If President Barack Obama nominates Assistant Attorney General for Civil Rights Thomas Perez to head the Department of Labor, as media reports say he might, the president will be elevating one of the most effective and progressive senior administration officials to his cabinet.
"If he were to be picked, I think he would be an excellent labor secretary," says Eliseo Medina, treasurer of the Service Employees International Union. "This is a guy who has been dealing with issues that really matter to working people in this country."
When Perez was nominated to head the Department of Justice’s civil rights division, some congressional Republicans sought to block his confirmation over since discredited allegations regarding a voter intimidation case involving the New Black Panther Party and Perez’s advocacy on behalf of undocumented immigrants. During the Bush years, the division had been marred by partisan politics and declining civil rights enforcement. But since Perez took the helm, the division has blocked partisan voting schemes, cracked down on police brutality, protected gay and lesbian students from harassment, sued anti-immigrant Arizona sheriff Joe Arpaio for racial profiling, stood up against Islamophobia, and forced the two largest fair-housing settlements in history from banks that discriminated against minority homeowners.
Perez says he doesn’t think of civil rights as a partisan issue—he takes pride in the factthat he was first hired by the civil rights division as a career attorney under President George H.W. Bush. But now that conservatives are working hard to roll back civil-rights-era legislation, Perez’s unapologetic civil rights advocacy stands out and makes him a target for the right.
Before Perez ran the civil rights division, he was chosen by Maryland Gov. Martin O’Malley to head the state’s Department of Labor, Licensing, and Regulation. In this position, he earned plaudits from unions for taking a hard line against employers who were dodging overtime pay, benefits, and taxes by classifying employees as independent contractors. ”They were basically cheating their workers out of payment and other benefits to which they’re entitled,” says Lynn Rhinehart, general counsel at the AFL-CIO. Some of the workers classified as “contractors” were doing dangerous work, such as construction, yet because they were not employees, they could be denied worker’s compensation if injured on the job. Perez pushed for new state legislation to eliminate the practice by imposing stiff penalties on employers who break the law. The bill was signed into law by O’Malley in 2009. Fred Mason, head of the Maryland branch of the AFL-CIO, praised Perez’s “tenacity” in helping to get the new rules passed. “This is someone who understands the relationship between worker rights and human rights,” he says.
Immigration reform advocates have high hopes for Perez, the child of exiles from the Dominican Republic. Gustavo Torres, head of the immigrant advocacy organization CASA de Maryland, told Mother Jones last year that while serving on the group’s board, Perez played a key role in turning the organization into an influential force. “We were a very small organization; we were dreaming of how we could make a difference,” Torres said. Perez “helped us develop a strategic plan to expand the organization around the state.” Perez, Torres said, “truly believes in integrating the immigrant community, and believes in comprehensive immigration reform.”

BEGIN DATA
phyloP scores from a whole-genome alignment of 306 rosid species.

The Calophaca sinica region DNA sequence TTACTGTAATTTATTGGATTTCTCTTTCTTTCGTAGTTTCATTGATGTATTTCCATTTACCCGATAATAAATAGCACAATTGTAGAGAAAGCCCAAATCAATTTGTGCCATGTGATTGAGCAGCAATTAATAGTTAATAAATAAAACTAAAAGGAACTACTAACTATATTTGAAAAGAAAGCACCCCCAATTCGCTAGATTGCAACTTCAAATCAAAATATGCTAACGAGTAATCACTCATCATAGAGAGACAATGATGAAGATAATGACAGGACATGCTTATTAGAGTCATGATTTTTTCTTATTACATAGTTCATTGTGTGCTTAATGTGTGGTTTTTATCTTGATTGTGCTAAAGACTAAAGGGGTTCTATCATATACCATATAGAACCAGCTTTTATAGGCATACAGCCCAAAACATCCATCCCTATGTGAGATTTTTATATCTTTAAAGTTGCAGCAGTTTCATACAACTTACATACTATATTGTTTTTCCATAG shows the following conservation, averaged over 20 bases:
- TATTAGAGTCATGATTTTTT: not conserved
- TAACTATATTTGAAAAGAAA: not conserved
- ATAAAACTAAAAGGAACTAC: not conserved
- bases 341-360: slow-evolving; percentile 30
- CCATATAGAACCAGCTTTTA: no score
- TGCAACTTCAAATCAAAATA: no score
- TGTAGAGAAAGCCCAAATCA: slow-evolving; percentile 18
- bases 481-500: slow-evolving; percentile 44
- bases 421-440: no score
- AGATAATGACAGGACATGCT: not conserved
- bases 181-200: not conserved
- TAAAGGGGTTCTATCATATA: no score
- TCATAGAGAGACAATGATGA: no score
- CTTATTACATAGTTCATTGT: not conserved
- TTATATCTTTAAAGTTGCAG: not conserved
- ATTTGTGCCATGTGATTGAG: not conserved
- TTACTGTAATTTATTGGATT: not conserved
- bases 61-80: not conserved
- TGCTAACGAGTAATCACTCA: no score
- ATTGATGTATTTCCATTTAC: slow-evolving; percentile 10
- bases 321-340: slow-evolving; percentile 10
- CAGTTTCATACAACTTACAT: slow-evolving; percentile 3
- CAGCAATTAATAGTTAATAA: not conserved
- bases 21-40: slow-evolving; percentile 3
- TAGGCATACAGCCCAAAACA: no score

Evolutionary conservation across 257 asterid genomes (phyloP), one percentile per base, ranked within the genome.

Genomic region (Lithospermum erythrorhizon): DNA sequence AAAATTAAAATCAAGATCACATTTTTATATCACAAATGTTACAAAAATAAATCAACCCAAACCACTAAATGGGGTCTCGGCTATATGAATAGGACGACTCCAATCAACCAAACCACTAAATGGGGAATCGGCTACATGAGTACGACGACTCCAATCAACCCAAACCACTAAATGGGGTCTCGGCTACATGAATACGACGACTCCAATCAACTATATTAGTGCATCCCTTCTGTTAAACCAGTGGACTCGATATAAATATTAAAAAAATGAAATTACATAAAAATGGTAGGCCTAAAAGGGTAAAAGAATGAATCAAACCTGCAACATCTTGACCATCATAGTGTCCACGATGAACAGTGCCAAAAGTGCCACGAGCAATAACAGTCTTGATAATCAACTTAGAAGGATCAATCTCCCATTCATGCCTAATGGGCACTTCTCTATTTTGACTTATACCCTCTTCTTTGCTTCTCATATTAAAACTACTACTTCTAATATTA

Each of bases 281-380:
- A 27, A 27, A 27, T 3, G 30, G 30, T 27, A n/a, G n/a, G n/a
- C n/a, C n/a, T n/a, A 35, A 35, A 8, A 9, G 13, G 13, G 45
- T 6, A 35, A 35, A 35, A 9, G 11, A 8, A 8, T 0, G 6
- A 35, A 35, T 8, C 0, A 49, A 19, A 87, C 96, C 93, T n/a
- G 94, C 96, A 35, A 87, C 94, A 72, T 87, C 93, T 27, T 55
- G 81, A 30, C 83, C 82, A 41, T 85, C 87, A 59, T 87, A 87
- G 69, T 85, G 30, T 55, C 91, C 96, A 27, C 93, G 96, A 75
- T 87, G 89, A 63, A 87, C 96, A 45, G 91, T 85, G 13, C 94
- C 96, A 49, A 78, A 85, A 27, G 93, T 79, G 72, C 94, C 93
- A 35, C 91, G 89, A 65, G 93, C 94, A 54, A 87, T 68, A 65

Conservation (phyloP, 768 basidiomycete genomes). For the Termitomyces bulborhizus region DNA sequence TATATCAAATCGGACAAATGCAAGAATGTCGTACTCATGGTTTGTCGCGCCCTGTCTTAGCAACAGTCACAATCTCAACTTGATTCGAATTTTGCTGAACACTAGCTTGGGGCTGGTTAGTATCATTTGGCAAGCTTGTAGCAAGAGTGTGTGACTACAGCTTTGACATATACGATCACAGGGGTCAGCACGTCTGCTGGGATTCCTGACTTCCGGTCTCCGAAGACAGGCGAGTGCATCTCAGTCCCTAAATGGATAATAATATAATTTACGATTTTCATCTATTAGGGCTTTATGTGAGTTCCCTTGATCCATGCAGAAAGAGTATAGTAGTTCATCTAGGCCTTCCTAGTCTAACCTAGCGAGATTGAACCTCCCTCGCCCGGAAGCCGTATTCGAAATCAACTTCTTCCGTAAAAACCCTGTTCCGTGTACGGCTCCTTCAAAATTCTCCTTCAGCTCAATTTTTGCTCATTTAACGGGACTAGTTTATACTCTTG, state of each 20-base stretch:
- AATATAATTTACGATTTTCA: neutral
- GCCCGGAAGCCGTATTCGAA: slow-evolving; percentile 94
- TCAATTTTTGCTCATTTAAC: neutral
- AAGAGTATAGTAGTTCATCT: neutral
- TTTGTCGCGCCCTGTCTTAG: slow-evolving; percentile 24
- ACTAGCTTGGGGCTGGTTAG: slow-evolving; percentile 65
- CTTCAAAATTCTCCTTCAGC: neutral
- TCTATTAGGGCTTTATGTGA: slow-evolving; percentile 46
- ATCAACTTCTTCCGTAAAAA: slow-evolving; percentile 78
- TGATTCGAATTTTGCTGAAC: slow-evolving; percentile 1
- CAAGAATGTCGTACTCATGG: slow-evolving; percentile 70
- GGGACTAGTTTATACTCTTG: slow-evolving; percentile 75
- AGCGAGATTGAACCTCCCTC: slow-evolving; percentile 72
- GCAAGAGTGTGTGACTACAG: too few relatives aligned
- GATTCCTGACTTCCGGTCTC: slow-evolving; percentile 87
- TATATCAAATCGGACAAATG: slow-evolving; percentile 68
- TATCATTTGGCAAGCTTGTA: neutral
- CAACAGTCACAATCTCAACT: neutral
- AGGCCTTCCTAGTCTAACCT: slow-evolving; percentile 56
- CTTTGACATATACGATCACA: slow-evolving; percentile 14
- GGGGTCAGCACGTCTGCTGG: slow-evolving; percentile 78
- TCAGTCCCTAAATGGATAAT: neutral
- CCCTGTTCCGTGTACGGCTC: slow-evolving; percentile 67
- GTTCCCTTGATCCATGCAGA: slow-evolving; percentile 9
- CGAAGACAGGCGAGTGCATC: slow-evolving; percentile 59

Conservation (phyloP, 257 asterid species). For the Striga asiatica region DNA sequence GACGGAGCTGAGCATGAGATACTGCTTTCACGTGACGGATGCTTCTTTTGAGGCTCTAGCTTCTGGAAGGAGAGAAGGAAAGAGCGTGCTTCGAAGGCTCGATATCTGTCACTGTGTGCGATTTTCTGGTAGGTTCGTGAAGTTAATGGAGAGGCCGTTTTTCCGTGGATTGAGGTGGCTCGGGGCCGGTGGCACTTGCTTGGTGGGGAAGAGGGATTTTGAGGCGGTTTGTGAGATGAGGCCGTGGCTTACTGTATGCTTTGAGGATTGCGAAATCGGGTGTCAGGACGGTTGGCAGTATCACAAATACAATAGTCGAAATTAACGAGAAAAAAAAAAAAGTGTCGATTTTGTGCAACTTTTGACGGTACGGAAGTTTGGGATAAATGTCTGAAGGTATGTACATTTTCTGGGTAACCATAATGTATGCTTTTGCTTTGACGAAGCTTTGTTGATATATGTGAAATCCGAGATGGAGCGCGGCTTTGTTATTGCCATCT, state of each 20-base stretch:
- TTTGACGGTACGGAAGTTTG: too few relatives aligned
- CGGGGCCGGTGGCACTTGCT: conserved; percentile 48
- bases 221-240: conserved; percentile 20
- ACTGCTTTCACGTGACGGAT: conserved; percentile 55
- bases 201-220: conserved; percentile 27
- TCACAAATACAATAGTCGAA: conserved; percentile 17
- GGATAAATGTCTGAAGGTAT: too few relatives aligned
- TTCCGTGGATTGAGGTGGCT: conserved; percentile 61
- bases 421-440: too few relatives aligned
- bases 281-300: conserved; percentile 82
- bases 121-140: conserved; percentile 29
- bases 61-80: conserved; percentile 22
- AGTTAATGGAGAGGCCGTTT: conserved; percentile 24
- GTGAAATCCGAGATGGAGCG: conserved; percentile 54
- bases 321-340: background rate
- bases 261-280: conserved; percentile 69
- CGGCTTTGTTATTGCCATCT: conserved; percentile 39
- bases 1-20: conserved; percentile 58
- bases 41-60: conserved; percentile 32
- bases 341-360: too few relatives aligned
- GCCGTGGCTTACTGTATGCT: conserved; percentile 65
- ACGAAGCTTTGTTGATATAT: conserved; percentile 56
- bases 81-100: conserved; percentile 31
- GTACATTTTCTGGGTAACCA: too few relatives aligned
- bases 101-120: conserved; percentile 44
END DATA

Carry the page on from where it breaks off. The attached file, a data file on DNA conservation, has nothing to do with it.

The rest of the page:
But Perez has made political enemies, too. Chief among them is Sen. Chuck Grassley (R-Iowa), the ranking Republican on the Senate judiciary committee, who has been harshly critical of the civil rights division’s aggressive approach. The politicization of the civil rights division in the Bush era has been well documented, but Grassley accused Perez and the current division of similar behavior. Grassley signed a 2010 letter to Senate Judiciary Committee chairman Patrick Leahy (D-Vt.) accusing the division of "widespread politicization and possible corruption" related to the discredited allegations regarding the New Black Panther Party. In 2011, Grassley complained that too many new hires at the civil rights division had previously worked for “liberal advocacy groups,” by which he meant civil rights organizations.
Grassley and other congressional Republicans’ latest accusation is that Perez improperly influenced a decision by the city of St. Paul, Minnesota, to withdraw its attempt to get the Supreme Court to hear a fair-housing case. The lawsuit stemmed from what the city saw as a crackdown on slumlords cynically exploiting civil rights law, and what some property owners claimed was an attempt to use building codes to displace low-income and minority renters so their neighborhoods could be gentrified. Conservatives hoped that the case would lead to a Supreme Court ruling that housing practices with a disparate impact on minorities do not violate the Fair Housing Act.
Grassley has accused Perez of convincing St. Paul to drop its federal appeal in exchange for the feds not intervening in an unrelated lawsuit, in which the city stands to lose nearly $200 million in federal grant money. That case has a racial angle too: The plaintiffs are accusing the city of misusing those federal dollars by discriminating against white workers.
If Perez is nominated, Senate Republicans will gather whatever ammunition they can—even if Grassley’s allegations prove unfounded—simply because Perez boasts the sort of résumé progressives want for a cabinet secretary. Both sides, no doubt, will see him as a nominee worth fighting over.